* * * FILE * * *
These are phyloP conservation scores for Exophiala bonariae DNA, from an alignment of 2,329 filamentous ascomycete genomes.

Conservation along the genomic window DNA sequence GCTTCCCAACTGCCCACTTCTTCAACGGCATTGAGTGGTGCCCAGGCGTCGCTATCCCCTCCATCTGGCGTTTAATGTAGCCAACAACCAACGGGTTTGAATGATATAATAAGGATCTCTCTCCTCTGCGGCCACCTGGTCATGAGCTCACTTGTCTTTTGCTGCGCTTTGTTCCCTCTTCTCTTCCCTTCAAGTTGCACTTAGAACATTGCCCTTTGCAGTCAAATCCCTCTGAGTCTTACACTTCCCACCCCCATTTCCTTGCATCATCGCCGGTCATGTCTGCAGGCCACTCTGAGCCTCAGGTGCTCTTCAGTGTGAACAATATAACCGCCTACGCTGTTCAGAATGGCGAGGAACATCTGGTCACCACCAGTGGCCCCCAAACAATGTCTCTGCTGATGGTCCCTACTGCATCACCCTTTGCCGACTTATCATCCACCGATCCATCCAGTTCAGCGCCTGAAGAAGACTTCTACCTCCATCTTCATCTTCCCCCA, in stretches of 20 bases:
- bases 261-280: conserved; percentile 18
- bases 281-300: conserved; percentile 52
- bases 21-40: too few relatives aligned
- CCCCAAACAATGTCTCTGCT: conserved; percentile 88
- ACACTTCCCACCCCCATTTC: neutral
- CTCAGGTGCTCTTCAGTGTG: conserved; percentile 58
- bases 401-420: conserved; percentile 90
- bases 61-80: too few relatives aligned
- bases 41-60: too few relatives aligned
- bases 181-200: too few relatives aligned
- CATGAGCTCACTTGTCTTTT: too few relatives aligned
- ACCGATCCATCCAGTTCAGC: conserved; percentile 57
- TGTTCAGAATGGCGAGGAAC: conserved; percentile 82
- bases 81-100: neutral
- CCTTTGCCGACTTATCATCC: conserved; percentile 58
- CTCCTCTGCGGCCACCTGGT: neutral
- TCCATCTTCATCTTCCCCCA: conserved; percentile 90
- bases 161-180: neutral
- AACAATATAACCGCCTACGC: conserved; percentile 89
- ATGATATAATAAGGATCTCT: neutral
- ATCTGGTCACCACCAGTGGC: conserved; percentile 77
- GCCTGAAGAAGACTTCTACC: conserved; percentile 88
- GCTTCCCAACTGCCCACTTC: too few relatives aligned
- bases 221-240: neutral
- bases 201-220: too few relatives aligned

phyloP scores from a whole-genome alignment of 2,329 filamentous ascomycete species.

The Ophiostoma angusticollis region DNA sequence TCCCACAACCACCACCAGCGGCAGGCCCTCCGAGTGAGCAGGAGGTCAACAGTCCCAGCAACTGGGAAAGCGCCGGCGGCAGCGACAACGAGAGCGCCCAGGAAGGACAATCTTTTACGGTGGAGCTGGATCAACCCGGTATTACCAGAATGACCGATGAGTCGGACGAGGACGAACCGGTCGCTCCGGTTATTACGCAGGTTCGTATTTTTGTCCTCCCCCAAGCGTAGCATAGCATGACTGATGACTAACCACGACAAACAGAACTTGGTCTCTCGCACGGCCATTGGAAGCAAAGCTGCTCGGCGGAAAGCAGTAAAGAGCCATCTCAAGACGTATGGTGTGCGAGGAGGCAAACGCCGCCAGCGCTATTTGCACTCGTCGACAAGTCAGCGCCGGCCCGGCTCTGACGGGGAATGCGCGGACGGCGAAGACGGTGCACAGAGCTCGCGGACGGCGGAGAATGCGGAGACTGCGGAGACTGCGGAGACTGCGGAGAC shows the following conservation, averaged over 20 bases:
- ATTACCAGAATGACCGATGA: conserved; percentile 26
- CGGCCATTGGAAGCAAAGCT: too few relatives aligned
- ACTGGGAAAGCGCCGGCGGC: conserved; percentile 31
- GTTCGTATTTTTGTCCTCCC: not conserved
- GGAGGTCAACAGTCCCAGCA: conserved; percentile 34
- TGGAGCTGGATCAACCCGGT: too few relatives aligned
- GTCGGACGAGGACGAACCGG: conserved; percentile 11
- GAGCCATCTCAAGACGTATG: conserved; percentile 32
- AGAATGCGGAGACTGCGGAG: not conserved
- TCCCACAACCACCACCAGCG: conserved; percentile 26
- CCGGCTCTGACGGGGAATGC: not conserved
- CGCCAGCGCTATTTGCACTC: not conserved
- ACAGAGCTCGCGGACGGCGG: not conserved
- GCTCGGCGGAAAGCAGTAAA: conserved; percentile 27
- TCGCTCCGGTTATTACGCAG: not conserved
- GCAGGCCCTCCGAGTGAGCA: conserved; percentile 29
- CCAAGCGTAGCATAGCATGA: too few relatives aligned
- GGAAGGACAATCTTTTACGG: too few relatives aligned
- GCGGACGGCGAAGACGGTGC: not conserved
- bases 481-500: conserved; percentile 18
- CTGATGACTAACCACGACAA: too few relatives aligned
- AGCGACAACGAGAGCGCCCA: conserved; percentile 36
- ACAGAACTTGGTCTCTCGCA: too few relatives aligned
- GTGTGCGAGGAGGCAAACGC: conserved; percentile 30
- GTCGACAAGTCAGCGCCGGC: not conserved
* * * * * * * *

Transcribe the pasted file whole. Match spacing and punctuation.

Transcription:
These are phyloP conservation scores for Exophiala bonariae DNA, from an alignment of 2,329 filamentous ascomycete genomes.

Conservation along the genomic window DNA sequence GCTTCCCAACTGCCCACTTCTTCAACGGCATTGAGTGGTGCCCAGGCGTCGCTATCCCCTCCATCTGGCGTTTAATGTAGCCAACAACCAACGGGTTTGAATGATATAATAAGGATCTCTCTCCTCTGCGGCCACCTGGTCATGAGCTCACTTGTCTTTTGCTGCGCTTTGTTCCCTCTTCTCTTCCCTTCAAGTTGCACTTAGAACATTGCCCTTTGCAGTCAAATCCCTCTGAGTCTTACACTTCCCACCCCCATTTCCTTGCATCATCGCCGGTCATGTCTGCAGGCCACTCTGAGCCTCAGGTGCTCTTCAGTGTGAACAATATAACCGCCTACGCTGTTCAGAATGGCGAGGAACATCTGGTCACCACCAGTGGCCCCCAAACAATGTCTCTGCTGATGGTCCCTACTGCATCACCCTTTGCCGACTTATCATCCACCGATCCATCCAGTTCAGCGCCTGAAGAAGACTTCTACCTCCATCTTCATCTTCCCCCA, in stretches of 20 bases:
- bases 261-280: conserved; percentile 18
- bases 281-300: conserved; percentile 52
- bases 21-40: too few relatives aligned
- CCCCAAACAATGTCTCTGCT: conserved; percentile 88
- ACACTTCCCACCCCCATTTC: neutral
- CTCAGGTGCTCTTCAGTGTG: conserved; percentile 58
- bases 401-420: conserved; percentile 90
- bases 61-80: too few relatives aligned
- bases 41-60: too few relatives aligned
- bases 181-200: too few relatives aligned
- CATGAGCTCACTTGTCTTTT: too few relatives aligned
- ACCGATCCATCCAGTTCAGC: conserved; percentile 57
- TGTTCAGAATGGCGAGGAAC: conserved; percentile 82
- bases 81-100: neutral
- CCTTTGCCGACTTATCATCC: conserved; percentile 58
- CTCCTCTGCGGCCACCTGGT: neutral
- TCCATCTTCATCTTCCCCCA: conserved; percentile 90
- bases 161-180: neutral
- AACAATATAACCGCCTACGC: conserved; percentile 89
- ATGATATAATAAGGATCTCT: neutral
- ATCTGGTCACCACCAGTGGC: conserved; percentile 77
- GCCTGAAGAAGACTTCTACC: conserved; percentile 88
- GCTTCCCAACTGCCCACTTC: too few relatives aligned
- bases 221-240: neutral
- bases 201-220: too few relatives aligned

phyloP scores from a whole-genome alignment of 2,329 filamentous ascomycete species.

The Ophiostoma angusticollis region DNA sequence TCCCACAACCACCACCAGCGGCAGGCCCTCCGAGTGAGCAGGAGGTCAACAGTCCCAGCAACTGGGAAAGCGCCGGCGGCAGCGACAACGAGAGCGCCCAGGAAGGACAATCTTTTACGGTGGAGCTGGATCAACCCGGTATTACCAGAATGACCGATGAGTCGGACGAGGACGAACCGGTCGCTCCGGTTATTACGCAGGTTCGTATTTTTGTCCTCCCCCAAGCGTAGCATAGCATGACTGATGACTAACCACGACAAACAGAACTTGGTCTCTCGCACGGCCATTGGAAGCAAAGCTGCTCGGCGGAAAGCAGTAAAGAGCCATCTCAAGACGTATGGTGTGCGAGGAGGCAAACGCCGCCAGCGCTATTTGCACTCGTCGACAAGTCAGCGCCGGCCCGGCTCTGACGGGGAATGCGCGGACGGCGAAGACGGTGCACAGAGCTCGCGGACGGCGGAGAATGCGGAGACTGCGGAGACTGCGGAGACTGCGGAGAC shows the following conservation, averaged over 20 bases:
- ATTACCAGAATGACCGATGA: conserved; percentile 26
- CGGCCATTGGAAGCAAAGCT: too few relatives aligned
- ACTGGGAAAGCGCCGGCGGC: conserved; percentile 31
- GTTCGTATTTTTGTCCTCCC: not conserved
- GGAGGTCAACAGTCCCAGCA: conserved; percentile 34
- TGGAGCTGGATCAACCCGGT: too few relatives aligned
- GTCGGACGAGGACGAACCGG: conserved; percentile 11
- GAGCCATCTCAAGACGTATG: conserved; percentile 32
- AGAATGCGGAGACTGCGGAG: not conserved
- TCCCACAACCACCACCAGCG: conserved; percentile 26
- CCGGCTCTGACGGGGAATGC: not conserved
- CGCCAGCGCTATTTGCACTC: not conserved
- ACAGAGCTCGCGGACGGCGG: not conserved
- GCTCGGCGGAAAGCAGTAAA: conserved; percentile 27
- TCGCTCCGGTTATTACGCAG: not conserved
- GCAGGCCCTCCGAGTGAGCA: conserved; percentile 29
- CCAAGCGTAGCATAGCATGA: too few relatives aligned
- GGAAGGACAATCTTTTACGG: too few relatives aligned
- GCGGACGGCGAAGACGGTGC: not conserved
- bases 481-500: conserved; percentile 18
- CTGATGACTAACCACGACAA: too few relatives aligned
- AGCGACAACGAGAGCGCCCA: conserved; percentile 36
- ACAGAACTTGGTCTCTCGCA: too few relatives aligned
- GTGTGCGAGGAGGCAAACGC: conserved; percentile 30
- GTCGACAAGTCAGCGCCGGC: not conserved